12.1 A number of sources of error and bias have been discussed in the preceding chapters and will be discussed again in subsequent chapters. The purpose of this chapter is to briefly summarize such sources to provide a readily accessible overview. Both conceptual and practical issues are covered. To be aware of the limitations of export and import price indices (XMPIs), it is necessary to consider what data are required, how they are to be collected, and how they are to be used to obtain overall summary measures of price changes. The production of XMPIs is not a trivial task, and any program of improvement must match the estimated cost of a potential improvement in accuracy against the likely gain. In some instances, one may have to take into account the user requirements necessary to meet specific needs or engender more faith in the index, in spite of the relatively limited gains in accuracy matched against their cost.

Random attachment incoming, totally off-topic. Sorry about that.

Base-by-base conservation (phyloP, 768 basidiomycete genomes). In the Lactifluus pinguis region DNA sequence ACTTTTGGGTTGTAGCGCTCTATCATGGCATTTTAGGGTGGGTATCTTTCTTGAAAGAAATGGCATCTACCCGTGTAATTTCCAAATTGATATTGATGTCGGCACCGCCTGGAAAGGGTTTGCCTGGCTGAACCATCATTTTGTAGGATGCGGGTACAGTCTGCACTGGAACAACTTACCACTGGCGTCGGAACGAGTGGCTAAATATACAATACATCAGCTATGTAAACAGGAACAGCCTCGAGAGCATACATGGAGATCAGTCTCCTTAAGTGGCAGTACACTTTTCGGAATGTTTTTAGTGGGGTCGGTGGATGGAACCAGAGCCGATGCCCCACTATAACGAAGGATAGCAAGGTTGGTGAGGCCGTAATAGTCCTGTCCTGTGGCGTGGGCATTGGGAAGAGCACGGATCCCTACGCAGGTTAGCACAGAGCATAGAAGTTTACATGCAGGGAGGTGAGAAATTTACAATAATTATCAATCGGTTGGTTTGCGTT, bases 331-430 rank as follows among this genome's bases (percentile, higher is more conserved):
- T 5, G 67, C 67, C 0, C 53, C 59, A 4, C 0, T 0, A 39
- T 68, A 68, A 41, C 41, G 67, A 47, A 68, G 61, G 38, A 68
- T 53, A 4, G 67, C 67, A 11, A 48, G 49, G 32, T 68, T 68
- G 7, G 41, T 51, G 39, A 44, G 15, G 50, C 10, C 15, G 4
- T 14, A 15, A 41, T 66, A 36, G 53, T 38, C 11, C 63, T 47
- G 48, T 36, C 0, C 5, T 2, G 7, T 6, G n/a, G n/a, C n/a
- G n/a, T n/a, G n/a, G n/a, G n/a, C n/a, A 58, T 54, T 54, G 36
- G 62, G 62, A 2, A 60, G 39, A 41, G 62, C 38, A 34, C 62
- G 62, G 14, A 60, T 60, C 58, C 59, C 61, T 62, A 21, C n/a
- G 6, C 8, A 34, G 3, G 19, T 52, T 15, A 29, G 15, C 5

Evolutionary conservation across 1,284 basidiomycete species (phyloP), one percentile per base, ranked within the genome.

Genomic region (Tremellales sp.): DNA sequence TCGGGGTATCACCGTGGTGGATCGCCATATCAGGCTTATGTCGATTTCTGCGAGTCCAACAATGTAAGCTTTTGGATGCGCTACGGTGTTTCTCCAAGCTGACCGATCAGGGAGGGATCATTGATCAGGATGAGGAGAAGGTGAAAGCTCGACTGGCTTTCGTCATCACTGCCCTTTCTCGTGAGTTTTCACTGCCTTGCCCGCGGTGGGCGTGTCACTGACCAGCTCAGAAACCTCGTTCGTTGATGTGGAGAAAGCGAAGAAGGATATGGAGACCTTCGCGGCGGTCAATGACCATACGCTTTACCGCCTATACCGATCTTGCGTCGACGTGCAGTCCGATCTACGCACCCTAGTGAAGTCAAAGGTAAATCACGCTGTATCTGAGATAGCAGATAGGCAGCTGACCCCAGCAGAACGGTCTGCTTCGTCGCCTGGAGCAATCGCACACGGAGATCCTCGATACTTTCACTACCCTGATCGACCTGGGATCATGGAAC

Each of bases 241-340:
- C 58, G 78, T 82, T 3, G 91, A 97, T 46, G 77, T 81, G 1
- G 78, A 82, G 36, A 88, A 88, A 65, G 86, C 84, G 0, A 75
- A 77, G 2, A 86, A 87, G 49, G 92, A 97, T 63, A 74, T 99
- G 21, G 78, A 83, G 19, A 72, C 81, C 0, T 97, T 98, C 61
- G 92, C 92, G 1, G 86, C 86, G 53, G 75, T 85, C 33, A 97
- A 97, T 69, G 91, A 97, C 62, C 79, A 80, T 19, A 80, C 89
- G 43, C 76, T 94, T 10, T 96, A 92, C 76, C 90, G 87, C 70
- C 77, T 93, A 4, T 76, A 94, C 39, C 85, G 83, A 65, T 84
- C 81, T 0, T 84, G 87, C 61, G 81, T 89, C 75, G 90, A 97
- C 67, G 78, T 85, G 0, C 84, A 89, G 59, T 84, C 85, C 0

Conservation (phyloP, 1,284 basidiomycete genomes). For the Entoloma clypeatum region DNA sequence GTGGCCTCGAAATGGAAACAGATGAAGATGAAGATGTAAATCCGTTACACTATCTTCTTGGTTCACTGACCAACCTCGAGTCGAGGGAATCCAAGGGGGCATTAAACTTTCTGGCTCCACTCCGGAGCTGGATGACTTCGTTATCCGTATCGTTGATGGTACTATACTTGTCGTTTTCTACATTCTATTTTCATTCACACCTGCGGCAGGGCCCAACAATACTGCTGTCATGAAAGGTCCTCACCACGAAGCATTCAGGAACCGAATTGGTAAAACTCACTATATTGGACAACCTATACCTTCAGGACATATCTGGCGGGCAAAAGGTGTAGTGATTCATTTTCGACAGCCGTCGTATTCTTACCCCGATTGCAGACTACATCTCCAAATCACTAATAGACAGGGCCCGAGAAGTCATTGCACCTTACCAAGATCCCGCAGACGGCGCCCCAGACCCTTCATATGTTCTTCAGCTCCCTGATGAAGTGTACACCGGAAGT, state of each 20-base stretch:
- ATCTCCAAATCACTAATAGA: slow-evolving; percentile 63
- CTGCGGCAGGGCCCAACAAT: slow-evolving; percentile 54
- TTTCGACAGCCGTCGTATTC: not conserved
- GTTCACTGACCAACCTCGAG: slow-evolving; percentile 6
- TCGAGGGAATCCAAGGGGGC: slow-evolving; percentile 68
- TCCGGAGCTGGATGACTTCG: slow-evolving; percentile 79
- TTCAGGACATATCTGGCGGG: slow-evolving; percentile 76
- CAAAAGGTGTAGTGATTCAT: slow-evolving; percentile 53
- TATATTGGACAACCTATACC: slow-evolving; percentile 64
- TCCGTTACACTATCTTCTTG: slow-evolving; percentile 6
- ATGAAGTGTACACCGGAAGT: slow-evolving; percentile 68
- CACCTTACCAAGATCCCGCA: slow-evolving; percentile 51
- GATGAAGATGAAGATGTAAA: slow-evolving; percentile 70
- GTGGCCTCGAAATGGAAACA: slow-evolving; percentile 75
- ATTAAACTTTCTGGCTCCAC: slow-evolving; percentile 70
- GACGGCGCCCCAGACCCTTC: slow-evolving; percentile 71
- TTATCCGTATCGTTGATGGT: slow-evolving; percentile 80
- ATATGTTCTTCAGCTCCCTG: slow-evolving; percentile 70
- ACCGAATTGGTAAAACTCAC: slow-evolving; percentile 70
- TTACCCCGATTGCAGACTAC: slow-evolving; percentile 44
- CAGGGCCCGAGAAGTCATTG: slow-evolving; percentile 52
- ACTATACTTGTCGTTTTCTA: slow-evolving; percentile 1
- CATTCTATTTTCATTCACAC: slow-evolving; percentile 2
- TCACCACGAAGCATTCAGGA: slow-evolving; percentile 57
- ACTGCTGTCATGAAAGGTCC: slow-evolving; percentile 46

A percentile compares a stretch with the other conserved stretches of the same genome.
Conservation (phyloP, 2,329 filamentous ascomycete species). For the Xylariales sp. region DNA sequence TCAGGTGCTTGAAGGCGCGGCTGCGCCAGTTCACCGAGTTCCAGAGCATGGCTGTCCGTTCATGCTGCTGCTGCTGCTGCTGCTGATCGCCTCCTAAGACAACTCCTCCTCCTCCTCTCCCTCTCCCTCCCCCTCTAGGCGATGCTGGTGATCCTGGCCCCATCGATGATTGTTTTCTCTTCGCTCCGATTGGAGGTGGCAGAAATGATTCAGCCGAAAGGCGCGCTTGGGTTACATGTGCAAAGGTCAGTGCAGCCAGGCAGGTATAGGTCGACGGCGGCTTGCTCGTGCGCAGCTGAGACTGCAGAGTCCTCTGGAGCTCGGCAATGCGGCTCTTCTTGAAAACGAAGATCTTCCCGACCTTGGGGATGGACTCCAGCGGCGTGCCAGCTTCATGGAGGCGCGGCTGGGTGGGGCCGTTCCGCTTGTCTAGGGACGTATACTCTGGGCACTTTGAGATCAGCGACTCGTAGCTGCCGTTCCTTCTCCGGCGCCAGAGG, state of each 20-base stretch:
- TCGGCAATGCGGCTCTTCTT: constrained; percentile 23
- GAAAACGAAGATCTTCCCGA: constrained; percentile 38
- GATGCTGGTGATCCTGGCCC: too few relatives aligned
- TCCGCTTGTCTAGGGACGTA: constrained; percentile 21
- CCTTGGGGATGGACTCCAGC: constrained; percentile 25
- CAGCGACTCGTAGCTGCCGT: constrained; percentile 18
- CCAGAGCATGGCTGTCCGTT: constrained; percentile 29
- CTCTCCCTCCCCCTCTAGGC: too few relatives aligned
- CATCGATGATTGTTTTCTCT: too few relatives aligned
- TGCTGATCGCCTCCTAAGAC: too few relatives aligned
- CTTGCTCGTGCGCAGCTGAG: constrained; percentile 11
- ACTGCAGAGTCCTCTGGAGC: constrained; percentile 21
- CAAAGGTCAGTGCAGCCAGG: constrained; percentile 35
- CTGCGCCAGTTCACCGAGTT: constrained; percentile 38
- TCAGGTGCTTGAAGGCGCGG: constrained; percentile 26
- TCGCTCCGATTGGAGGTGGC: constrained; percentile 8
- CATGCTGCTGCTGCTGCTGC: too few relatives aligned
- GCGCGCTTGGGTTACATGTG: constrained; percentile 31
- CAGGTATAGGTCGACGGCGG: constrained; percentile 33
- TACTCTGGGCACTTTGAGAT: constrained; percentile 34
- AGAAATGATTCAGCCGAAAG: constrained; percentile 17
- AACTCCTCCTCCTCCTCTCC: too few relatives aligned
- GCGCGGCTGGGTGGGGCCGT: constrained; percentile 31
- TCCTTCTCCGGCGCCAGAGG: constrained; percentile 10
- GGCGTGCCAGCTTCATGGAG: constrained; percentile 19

International Monetary Fund

Abstract

13.1 Export and import price indices (XMPIs) are used for many purposes by government, business, labor, universities, and other kinds of organizations, as well as by members of the general public. Accuracy and reliability are paramount for a statistic as important as XMPIs. Whether XMPIs are used as a deflator of national account values, an indicator of inflation, in escalation of contracts, in assessing developments in the global economy such as exchange rate fluctuations, or in other economic analyses, the process of producing XMPIs needs to be carefully planned and executed.

International Monetary Fund

Abstract

14.1 As discussed in Chapter 3, export and import price indices (XMPIs) are an important statistical series for monitoring inflation and assisting in the measurement of GDP volume series. It follows, therefore, that the XMPIs must be published, and otherwise disseminated, according to the policies, codes of practice, and standards set for such data.

International Monetary Fund

Abstract